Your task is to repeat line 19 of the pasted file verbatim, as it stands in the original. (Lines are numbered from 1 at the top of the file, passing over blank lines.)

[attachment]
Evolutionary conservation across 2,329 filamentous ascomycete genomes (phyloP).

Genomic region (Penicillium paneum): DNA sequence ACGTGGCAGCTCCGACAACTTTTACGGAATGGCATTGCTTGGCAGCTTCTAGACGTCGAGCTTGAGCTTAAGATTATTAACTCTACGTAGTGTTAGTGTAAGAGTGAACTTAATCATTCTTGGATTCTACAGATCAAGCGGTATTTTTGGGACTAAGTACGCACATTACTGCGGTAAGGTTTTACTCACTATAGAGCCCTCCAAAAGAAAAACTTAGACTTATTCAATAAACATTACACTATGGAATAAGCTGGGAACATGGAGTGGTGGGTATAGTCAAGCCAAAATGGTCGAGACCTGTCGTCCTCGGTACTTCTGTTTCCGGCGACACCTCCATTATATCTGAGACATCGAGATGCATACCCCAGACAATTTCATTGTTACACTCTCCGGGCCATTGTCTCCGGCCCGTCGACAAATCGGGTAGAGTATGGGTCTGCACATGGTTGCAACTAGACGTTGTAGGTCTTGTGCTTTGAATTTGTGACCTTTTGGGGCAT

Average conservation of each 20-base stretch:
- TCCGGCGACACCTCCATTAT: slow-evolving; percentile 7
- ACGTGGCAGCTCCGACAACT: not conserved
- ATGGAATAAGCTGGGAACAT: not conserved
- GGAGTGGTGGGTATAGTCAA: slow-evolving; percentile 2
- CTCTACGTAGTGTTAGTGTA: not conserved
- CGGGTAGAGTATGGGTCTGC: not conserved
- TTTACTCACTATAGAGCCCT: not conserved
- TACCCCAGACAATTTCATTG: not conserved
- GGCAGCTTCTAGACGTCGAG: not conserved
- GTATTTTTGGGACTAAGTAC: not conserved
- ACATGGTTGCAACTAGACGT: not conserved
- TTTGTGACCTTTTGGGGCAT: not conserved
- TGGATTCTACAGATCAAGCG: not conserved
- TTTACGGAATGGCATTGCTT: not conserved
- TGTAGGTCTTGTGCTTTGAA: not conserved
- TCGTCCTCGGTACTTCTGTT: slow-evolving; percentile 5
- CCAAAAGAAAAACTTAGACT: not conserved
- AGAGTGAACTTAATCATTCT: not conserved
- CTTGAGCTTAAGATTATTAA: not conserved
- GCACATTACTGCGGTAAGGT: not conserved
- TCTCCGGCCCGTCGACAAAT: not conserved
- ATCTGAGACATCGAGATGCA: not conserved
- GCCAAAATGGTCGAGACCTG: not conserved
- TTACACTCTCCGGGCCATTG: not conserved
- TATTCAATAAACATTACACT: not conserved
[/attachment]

- TCGTCCTCGGTACTTCTGTT: slow-evolving; percentile 5